Jul 20, 2023 - Health

Instead of "bed rotting," do the opposite

Illustration of a person fast asleep on top of a clock with no hands.

Illustration: Aïda Amer/Axios

Despite what your social feeds say, rotting in bed all day probably won’t make you feel better, psychologists warn.

Why it matters: Staying in bed might make you feel worse than you already are, says Jennifer Taitz, clinical psychologist and author of the forthcoming book “Stress Resets: How to Soothe Your Body and Mind in Minutes.”

Driving the news: Videos related to bed rotting, a practice of staying in bed all day, have amassed 2 billion views on TikTok.

"If you're rotting in bed [thinking] life is too hard," then you're probably going to keep feeling that way, Taitz tells Axios.

  • Yes, but if you're deeply suffering and need to take some time to grieve, "that's different," she says.

Much of the time, the way to lift yourself up when you're down is to practice "opposite action."

  • That's a therapy term for creating emotional resilience by reaching to do the opposite of what your emotions want you to do.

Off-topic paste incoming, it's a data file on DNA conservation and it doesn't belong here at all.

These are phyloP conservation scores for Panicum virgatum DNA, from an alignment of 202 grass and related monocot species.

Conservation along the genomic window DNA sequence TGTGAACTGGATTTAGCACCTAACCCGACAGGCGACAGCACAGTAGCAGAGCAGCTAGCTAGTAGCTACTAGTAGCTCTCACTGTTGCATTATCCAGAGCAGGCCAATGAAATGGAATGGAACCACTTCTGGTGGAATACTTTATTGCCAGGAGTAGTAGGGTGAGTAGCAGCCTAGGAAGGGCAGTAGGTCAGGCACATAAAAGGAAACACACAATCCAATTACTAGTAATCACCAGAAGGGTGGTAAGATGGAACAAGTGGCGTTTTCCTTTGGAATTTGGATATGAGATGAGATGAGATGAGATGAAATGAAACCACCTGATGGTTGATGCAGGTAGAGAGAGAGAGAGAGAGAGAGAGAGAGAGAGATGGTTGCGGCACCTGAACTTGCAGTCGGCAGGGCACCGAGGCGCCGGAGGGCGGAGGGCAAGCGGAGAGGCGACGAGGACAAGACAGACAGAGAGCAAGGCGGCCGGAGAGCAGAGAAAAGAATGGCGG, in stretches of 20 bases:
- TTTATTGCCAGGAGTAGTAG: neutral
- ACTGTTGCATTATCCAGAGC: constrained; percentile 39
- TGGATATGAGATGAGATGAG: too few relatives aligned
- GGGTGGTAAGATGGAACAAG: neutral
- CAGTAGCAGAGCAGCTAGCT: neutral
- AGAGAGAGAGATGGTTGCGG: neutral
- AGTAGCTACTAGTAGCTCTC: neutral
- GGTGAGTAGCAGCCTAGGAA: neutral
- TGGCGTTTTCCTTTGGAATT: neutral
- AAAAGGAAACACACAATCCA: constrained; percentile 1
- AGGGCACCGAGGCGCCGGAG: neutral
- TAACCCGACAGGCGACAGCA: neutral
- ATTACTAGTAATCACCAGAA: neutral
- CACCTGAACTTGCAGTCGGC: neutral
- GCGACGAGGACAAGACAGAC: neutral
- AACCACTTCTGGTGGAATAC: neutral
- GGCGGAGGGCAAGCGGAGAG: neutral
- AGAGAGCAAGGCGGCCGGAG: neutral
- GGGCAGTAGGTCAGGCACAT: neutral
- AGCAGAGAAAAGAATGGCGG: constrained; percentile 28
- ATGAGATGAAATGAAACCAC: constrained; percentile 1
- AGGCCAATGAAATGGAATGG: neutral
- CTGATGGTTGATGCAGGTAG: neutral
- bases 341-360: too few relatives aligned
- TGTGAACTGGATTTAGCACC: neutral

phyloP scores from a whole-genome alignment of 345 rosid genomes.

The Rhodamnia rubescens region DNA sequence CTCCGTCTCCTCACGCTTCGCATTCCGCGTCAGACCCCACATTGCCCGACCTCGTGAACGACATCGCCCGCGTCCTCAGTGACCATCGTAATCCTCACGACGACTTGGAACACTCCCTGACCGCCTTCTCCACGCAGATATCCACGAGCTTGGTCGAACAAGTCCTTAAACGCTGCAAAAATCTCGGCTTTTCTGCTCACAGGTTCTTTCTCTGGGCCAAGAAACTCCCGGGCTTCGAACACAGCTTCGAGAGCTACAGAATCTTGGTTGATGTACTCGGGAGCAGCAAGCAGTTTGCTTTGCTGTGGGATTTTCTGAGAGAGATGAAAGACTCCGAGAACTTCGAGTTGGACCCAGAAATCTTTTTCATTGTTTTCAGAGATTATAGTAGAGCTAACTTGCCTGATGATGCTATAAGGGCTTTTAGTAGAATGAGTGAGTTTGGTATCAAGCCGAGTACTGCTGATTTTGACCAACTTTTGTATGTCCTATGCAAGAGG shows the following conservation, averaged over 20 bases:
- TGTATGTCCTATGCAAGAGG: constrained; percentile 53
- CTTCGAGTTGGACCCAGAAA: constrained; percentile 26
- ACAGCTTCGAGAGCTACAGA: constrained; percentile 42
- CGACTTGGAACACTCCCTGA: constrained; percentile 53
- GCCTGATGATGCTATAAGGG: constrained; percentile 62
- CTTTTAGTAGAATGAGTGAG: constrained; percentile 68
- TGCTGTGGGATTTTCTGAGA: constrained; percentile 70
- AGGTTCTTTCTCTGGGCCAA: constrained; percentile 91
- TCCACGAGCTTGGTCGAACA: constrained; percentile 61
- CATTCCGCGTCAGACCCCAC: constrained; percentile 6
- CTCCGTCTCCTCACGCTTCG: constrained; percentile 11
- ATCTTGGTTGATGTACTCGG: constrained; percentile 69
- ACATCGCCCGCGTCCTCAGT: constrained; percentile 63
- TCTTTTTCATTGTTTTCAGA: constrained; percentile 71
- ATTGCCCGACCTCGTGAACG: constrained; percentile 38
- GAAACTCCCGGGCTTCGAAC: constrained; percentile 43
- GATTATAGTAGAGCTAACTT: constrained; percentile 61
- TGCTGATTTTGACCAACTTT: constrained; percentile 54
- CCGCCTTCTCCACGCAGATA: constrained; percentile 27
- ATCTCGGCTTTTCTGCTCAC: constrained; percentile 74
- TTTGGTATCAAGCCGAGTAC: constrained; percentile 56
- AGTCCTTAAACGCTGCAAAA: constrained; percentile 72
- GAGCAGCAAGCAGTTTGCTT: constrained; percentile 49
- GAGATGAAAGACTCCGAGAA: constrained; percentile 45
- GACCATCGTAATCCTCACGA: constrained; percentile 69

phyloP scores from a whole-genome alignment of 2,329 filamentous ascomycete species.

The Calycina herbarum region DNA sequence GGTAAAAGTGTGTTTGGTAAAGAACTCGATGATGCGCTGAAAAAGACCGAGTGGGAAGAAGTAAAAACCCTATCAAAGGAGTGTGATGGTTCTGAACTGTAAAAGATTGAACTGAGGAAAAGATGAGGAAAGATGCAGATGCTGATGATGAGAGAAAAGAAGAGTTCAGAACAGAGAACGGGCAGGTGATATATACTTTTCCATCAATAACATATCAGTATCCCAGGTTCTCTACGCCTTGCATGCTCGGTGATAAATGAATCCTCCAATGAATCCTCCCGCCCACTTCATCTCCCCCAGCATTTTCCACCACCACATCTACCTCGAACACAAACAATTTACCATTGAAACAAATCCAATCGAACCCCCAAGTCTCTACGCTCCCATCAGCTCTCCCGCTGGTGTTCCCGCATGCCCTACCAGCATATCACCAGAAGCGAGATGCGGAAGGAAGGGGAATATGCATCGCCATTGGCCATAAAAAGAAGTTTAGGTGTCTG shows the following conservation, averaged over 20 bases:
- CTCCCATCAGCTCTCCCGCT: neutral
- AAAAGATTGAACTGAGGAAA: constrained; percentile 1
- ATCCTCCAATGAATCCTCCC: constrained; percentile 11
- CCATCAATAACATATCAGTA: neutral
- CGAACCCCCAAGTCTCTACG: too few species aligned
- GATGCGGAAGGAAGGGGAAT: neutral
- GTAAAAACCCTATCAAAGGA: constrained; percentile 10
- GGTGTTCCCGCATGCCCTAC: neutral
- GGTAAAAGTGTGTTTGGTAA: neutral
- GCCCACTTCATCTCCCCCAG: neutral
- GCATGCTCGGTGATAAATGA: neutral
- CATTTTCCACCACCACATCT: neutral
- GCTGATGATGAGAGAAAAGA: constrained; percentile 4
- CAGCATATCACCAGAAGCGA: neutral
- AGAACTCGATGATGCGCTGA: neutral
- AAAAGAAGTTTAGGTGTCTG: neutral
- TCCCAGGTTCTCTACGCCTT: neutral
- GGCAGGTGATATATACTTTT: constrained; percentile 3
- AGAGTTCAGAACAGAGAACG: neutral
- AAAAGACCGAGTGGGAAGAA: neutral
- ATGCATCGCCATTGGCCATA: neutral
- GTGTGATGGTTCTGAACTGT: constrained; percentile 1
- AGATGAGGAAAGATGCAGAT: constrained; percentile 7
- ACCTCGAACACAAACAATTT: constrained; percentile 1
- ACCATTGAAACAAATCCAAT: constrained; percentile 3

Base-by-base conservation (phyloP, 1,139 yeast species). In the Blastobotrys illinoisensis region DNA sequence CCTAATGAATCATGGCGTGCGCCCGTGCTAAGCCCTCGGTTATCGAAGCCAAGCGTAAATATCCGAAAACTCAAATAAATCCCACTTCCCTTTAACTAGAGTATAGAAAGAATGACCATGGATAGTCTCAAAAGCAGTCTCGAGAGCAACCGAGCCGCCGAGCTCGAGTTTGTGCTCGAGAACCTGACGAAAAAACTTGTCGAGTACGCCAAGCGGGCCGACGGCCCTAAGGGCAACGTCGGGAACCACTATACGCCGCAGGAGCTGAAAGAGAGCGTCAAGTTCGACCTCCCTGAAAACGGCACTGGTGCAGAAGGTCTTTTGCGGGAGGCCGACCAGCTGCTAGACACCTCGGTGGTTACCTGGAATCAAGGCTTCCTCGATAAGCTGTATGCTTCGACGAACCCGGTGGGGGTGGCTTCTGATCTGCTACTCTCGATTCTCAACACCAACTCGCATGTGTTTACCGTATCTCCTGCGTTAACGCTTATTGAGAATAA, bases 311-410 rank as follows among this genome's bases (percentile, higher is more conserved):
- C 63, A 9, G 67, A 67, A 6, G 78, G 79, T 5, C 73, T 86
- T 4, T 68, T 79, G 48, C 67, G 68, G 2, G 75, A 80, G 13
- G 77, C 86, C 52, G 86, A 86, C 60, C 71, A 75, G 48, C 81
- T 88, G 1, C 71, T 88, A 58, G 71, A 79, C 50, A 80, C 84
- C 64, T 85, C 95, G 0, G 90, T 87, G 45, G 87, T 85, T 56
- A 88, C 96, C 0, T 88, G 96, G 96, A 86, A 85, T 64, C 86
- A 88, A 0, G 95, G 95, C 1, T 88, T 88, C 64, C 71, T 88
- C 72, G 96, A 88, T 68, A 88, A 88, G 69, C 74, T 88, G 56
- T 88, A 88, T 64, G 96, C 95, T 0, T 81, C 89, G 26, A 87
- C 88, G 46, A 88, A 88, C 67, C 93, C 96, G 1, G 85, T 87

• Taking the opposite action can be "a very powerful antidepressant" and "set the stage for ... a positive, virtuous cycle," Taitz says.

For example, instead of staying in bed, you could:

  • Go to a gym class.
  • Visit a local museum.
  • Do anything that creates the opportunity for something good to happen, like running into a friend or being inspired by a piece of art.

The bottom line: Even if you stay home, Taitz recommends getting out of bed to read a book, to "give yourself an opportunity to feel accomplished."

Go deeper: The power of deep reading (New York Times)

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